Whether your a brand new parent years away from the first day of school or the mom of a teen getting ready to graduate high school, understanding bullying facts can help you keep your child safe from this emotional epidemic.
Bullying can cause so much damage to a child. At best, it causes anxiety and depression. At worse, children engage in self-harming behaviors such as cutting, drug abuse and even suicide attempts. Take a look at these bullying facts that every parent should know.
Ten Bullying Facts You NEED to Know
1. The definition is vague, making it difficult to pin down the act.
Before you can stop bullying, you need to know what it is. The thing is, there isn’t really a clear-cut definition. Most agree that bullying involves hurtful words or physical aggression from one person or group to another person or group. Some believe that it has to be a repeated event to count as bullying. For example, words exchanged in a heated one-time fight don’t really count as bullying.
2. 1 in 4 kids have been bullied at school.
Wow. Think about that for a moment. That’s 25% of children who have been bullied at some point. As parents, we like to think “it won’t happen to my kids!” When 25% of kids are bullied, though, the sad fact is your child has a good chance of having it happen to him. This in one of the most important bullying facts because it shows you the reality of just how bad it is.
3. Children who are depressed are more likely to get bullied.
Talk about adding insult to injury: if your child is already depressed, anxious or has low self-esteem, she is at a greater risk of being bullied. Bullying, in turn, makes these conditions worse. Other less surprising risk factors: kids who are seen as “different” than the crowd and those who have a hard time getting along with others.
4. School prevention programs have been met with very little success.
While it’s important for schools to have some sort of bullying prevention program in place, sadly these programs rarely succeed on a grand level. Some have had moderate success while others just fail miserably. That doesn’t mean we should stop trying though, it just means schools haven’t found the magical formula that works. Perhaps schools could take a cue from Kate Walton and her bullying prevention tips.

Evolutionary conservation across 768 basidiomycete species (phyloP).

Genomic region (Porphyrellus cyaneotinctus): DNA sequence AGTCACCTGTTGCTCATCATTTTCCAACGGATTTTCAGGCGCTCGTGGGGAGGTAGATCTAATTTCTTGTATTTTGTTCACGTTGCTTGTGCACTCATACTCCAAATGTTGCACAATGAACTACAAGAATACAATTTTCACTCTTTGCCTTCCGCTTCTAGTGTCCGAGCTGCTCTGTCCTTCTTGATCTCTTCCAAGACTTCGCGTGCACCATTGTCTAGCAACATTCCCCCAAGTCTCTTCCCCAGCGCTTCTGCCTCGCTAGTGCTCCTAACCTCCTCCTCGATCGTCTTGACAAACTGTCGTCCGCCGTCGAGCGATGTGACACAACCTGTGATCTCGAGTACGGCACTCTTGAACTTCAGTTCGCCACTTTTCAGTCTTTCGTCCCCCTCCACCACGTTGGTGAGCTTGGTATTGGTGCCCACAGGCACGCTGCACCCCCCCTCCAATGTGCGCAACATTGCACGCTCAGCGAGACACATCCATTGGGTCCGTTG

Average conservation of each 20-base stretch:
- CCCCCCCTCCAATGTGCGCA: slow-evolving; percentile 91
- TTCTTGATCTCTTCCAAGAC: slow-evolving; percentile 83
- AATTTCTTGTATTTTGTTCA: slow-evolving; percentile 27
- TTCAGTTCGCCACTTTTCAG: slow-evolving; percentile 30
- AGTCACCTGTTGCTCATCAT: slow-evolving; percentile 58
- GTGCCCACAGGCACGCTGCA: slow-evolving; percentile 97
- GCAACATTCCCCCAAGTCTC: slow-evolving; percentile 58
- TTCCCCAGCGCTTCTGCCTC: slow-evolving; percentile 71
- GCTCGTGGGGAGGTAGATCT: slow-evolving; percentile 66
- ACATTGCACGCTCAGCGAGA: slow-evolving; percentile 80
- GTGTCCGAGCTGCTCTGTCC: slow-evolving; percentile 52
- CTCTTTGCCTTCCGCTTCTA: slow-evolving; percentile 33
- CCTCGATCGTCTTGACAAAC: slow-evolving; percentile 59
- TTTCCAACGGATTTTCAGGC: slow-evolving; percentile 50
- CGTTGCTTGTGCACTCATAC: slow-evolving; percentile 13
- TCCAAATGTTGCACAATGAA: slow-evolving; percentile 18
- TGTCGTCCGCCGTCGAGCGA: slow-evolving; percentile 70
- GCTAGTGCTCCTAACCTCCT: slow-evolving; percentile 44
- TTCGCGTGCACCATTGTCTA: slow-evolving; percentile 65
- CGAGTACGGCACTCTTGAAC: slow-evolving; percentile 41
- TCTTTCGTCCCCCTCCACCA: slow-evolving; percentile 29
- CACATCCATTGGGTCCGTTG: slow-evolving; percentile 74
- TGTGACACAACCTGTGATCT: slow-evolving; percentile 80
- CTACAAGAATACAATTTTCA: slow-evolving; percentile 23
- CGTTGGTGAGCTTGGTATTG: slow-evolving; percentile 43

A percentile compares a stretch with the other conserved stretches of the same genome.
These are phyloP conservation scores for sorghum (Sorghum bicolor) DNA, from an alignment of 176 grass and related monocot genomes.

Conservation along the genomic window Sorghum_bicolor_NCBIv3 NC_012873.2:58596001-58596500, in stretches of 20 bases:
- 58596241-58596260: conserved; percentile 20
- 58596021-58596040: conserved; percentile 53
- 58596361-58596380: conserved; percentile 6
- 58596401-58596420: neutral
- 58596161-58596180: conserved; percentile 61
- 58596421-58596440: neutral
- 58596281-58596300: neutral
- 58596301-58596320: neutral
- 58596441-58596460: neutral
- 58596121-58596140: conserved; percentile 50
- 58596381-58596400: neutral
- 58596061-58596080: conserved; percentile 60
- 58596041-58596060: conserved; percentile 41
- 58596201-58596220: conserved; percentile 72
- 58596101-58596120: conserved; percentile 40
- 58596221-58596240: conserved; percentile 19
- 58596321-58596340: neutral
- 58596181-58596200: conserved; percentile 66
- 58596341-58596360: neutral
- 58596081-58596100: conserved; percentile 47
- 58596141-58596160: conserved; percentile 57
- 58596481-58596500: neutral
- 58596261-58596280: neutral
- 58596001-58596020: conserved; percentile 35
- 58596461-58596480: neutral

5. Bullying alone typically does not cause suicidal behavior.
Statistics show that the relationship between bullying and suicide is not as strong as we may think it is based on the media coverage we see. Typically, children who commit suicide have numerous other risk factors aside from just being bullied. Remember, kids who are depressed are more likely to be bullied. They’re also more likely to attempt suicide.
6. Bullying is NOT a crime in the United States
There is no federal law against bullying. The only time that it is actually considered a crime is when there is an element of harassment involved. Harassment, sadly, is incredibly difficult to prove. States may have legislation that defines parts of bullying as a crime but again, they seem difficult to enforce. Hopefully these laws will become more solid and easy to navigate, making it easier to report bullies and put a stop to their actions.
7. Kindergartners can be bullied too.
Perhaps one of the most alarming bullying facts is that it can start as early as kindergarten. In some cases, even as early as in preschool! As if young kids don’t have enough to be nervous about when starting kids. Now you have to prepare your kindergartner for dealing with bullying on top of everything else!
8. Bullying is typically a group activity.
While movies would have us believe that there is a single bully in every class, the truth is that kids often bully in groups. Sometimes, kids end up bullying other kids simply because they want to be part of that group. Peer pressure is a very strong motivator, especially among teens.
9. Adults sometimes just don’t get it.
According to StopBullying.gov, there is a disconnect between the way kids see bullying and the way we as adults see it. We tend to blow things off as kids being kids or hand out platitudes like “just ignore them and they’ll stop.” Our children, on the other hand, take those hurtful words much more to heart than we would at our age. That’s why we loved talking to H.G. Sansostri. He gave us a great perspective on how kids deal with bullying.
10. You are your child’s best role model to prevent bullying
I saved one of the most important bullying facts for last. If you want to prevent bullying or stop your child from becoming a bully, you need to model good behavior. Be kind and compassionate, not just towards your kids but to everyone. Kids often follow in their parent’s footsteps. If you are prone to hurling insults in the midst of a fight, don’t be surprised if your child is too.
What do you think of these bullying facts? Do any of them surprise you?